Don't give up yet, there is plenty that can be done to make your bike work for you.


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 Post subject: Re: Hip problem
PostPosted: Wed Nov 12, 2014 21:01 pm 
Hurricane

Joined: Sun Feb 20, 2005 17:29 pm
Posts: 293
Location: Pimperne, Blandford, Dorset.
Another way to get your bike more user friendly for you might be to lower it a little.
If you fit shorter rear shocks and drop the forks through the yokes it may make standing up on the bike easier.
If your rear shocks are 320mm eye to eye then try some 310mm or 300mm ones and drop the forks 5mm to 10mm.
Small things like that are easy to do and can make a big difference.
It depends on what yokes you have, some had a pressed steel top yoke and you can't adjust fork height with those, some had clamp on yokes so you could drop the forks with those.
Shorter rear shocks should be do able either way though.


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 Post subject: Re: Hip problem
PostPosted: Wed Nov 12, 2014 22:22 pm 
Apprentice

Joined: Sun Apr 22, 2012 17:11 pm
Posts: 16
Location: Taunton, Somerset
I think it is a case of trying to adapt the bike so as it is as close as possible to the right ergonomics for comfort.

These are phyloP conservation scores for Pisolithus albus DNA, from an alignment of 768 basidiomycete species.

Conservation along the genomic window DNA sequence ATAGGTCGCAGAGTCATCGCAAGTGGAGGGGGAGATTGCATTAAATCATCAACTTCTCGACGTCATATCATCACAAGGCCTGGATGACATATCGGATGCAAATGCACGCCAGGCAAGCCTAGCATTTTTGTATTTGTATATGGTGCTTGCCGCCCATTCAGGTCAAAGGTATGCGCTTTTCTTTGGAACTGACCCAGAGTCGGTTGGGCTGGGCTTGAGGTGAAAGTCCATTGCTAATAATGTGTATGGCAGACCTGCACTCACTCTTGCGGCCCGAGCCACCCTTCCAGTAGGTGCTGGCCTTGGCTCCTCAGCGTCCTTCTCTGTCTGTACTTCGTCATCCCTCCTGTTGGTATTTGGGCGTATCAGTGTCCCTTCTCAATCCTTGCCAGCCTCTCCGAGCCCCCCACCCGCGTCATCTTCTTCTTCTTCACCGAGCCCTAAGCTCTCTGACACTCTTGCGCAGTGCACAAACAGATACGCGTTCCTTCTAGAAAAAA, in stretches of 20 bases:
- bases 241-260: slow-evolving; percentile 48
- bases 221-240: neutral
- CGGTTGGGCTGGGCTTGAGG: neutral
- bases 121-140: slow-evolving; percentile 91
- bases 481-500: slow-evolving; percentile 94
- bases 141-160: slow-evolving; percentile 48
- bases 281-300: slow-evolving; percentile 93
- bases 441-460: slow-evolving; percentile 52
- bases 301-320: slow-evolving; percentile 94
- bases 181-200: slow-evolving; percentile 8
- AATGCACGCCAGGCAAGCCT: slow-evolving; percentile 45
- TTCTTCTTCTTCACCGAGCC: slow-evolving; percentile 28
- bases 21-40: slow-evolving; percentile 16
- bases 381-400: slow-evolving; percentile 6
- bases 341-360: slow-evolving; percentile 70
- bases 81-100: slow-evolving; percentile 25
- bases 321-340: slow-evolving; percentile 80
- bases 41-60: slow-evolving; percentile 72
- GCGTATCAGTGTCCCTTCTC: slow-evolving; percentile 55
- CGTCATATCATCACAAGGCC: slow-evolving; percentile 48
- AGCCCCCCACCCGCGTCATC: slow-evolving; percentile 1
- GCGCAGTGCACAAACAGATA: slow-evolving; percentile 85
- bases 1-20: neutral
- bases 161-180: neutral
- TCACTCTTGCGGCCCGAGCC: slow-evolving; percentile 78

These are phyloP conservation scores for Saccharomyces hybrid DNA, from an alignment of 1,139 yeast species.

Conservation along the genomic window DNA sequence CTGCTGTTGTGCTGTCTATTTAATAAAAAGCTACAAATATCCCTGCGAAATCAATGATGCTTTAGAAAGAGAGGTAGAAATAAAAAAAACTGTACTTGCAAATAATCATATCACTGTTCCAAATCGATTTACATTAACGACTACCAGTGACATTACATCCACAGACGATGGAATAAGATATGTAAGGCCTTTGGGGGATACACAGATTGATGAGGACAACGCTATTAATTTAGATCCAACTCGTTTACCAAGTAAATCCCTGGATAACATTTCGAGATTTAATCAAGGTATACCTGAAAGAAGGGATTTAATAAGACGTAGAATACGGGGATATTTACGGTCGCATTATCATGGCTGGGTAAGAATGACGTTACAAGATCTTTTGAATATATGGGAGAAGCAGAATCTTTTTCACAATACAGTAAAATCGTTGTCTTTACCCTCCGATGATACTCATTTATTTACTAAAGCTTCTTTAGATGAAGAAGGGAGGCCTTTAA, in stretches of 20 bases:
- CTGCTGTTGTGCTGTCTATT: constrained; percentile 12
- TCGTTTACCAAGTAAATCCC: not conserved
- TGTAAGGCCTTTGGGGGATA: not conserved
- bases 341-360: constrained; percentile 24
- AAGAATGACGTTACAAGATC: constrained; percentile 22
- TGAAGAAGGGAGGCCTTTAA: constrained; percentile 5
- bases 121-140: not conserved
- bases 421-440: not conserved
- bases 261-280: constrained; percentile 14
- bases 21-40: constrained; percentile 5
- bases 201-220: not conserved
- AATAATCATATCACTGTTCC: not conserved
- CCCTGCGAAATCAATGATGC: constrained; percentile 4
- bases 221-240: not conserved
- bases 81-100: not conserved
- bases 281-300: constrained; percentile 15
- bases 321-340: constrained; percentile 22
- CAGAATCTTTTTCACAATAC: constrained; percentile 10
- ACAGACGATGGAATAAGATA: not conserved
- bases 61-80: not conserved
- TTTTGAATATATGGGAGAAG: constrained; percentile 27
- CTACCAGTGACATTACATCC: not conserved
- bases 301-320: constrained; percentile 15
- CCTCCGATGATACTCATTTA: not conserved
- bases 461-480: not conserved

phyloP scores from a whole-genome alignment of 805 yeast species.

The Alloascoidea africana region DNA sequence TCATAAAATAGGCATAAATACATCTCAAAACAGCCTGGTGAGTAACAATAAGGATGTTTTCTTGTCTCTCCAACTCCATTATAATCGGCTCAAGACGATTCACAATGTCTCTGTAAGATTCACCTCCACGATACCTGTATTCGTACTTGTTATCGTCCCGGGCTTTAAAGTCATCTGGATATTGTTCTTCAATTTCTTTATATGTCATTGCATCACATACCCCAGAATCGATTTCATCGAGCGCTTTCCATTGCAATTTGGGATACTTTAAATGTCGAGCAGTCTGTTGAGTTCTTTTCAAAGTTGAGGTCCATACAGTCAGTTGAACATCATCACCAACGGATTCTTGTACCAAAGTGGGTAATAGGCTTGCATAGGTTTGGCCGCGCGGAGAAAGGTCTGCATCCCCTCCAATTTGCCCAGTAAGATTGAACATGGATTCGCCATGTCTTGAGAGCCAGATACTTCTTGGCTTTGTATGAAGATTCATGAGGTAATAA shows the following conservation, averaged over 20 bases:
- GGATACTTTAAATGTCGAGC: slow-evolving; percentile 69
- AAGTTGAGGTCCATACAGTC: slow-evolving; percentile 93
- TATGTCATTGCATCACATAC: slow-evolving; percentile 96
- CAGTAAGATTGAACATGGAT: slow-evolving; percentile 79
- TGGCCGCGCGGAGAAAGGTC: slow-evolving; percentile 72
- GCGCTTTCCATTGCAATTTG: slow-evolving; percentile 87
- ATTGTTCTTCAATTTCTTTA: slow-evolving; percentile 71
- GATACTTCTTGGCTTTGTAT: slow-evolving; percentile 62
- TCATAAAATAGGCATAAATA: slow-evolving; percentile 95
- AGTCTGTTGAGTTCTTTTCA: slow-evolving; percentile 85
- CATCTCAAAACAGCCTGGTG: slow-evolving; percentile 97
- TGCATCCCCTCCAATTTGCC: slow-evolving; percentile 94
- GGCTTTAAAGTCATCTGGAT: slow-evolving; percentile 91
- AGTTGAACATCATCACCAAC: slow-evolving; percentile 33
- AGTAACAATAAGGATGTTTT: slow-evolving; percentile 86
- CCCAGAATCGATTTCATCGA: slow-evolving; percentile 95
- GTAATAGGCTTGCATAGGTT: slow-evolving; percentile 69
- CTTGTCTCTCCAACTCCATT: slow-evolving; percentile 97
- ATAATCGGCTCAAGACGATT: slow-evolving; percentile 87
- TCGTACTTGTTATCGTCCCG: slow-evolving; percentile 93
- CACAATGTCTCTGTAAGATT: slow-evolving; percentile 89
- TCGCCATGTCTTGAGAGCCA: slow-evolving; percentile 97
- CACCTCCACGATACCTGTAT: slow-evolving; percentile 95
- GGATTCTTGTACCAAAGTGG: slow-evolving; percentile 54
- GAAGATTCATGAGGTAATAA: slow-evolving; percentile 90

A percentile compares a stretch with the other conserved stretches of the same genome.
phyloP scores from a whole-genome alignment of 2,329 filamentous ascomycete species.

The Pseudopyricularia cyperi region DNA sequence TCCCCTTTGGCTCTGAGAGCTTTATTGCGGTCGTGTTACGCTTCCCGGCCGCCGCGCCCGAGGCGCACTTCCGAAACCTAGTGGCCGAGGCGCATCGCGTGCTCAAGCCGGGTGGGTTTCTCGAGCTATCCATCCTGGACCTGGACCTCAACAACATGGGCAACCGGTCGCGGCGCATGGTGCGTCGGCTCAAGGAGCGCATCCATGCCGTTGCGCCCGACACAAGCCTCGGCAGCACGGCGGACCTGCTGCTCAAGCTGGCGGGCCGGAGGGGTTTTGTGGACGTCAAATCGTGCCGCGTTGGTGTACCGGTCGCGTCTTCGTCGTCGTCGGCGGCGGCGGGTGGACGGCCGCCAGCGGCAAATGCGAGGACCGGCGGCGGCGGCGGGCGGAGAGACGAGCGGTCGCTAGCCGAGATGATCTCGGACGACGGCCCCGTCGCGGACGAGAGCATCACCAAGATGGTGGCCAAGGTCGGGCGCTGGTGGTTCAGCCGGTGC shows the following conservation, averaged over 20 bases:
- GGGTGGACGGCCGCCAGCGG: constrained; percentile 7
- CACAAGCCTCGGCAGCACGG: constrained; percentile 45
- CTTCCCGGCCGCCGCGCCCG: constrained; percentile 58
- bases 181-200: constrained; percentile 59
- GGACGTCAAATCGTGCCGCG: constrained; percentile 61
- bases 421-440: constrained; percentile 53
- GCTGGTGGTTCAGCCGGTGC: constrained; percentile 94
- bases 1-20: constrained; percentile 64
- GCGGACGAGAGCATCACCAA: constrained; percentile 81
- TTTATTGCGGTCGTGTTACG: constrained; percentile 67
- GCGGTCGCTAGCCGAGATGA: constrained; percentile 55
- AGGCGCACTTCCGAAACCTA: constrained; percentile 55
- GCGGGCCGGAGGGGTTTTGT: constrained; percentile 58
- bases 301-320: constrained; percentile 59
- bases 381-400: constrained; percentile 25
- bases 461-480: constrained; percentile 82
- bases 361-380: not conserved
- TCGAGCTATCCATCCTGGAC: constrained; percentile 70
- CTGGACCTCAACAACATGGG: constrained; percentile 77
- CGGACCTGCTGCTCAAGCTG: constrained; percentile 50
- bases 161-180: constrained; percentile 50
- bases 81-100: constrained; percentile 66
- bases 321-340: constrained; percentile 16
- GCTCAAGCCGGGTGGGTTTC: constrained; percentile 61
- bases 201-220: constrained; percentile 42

Starting from what sitting position is comfortable for you and what can be done to the bike to fit that position as close as possible.

There is usually a solution.

Alex


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 Post subject: Re: Hip problem
PostPosted: Thu Nov 13, 2014 08:45 am 
Windbag
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Joined: Fri Apr 08, 2011 13:50 pm
Posts: 61
If you really want to go down this road, there is a company in Chichester called "Bum Wraps" that made a suitable saddle for my Kawasaki EN500-A1 some years back.

It didn't stop the hip pain, but it did allow me around 50K, before it crippled me and I had to stop.

I don't ride any longer due to the Arthritis "going Body-wide', and causing other problems that are more difficult to surmount.

Good Luck!